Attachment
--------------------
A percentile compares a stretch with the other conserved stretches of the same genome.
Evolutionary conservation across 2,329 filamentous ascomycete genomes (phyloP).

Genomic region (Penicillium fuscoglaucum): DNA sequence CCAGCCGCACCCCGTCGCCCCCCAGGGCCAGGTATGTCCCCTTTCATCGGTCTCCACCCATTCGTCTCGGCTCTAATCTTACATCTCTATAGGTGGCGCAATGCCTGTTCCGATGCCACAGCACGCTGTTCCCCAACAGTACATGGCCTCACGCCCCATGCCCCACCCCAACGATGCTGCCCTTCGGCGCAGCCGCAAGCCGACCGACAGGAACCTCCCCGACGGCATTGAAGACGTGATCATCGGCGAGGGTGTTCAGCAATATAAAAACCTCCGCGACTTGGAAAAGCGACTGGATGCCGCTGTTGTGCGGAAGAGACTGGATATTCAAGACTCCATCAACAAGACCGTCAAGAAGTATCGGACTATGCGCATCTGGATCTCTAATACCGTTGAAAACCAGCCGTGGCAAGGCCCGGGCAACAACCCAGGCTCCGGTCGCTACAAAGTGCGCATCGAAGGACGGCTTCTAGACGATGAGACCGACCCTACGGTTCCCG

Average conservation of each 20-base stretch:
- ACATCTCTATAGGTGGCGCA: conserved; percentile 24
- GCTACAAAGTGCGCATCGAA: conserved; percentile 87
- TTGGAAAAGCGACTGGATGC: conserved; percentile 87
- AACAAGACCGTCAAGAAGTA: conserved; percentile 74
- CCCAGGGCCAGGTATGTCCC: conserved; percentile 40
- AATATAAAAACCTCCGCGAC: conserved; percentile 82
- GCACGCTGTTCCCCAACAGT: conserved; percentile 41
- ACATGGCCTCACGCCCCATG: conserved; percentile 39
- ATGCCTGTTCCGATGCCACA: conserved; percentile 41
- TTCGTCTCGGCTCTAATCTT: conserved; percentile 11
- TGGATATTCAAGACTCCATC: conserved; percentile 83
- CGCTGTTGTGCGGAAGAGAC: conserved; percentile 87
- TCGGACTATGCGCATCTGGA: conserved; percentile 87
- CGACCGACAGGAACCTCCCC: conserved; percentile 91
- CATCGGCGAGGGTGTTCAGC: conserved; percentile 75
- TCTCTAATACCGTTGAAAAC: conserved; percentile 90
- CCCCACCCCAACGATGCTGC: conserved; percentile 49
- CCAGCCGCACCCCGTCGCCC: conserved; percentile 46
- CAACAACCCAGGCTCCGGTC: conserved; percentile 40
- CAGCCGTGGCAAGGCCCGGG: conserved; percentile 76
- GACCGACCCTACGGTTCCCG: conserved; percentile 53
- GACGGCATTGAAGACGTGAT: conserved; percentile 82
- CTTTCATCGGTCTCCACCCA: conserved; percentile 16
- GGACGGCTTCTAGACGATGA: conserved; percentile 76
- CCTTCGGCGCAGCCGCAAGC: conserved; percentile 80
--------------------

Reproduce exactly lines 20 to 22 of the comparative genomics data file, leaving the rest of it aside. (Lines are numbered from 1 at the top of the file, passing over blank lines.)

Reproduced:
- TCTCTAATACCGTTGAAAAC: conserved; percentile 90
- CCCCACCCCAACGATGCTGC: conserved; percentile 49
- CCAGCCGCACCCCGTCGCCC: conserved; percentile 46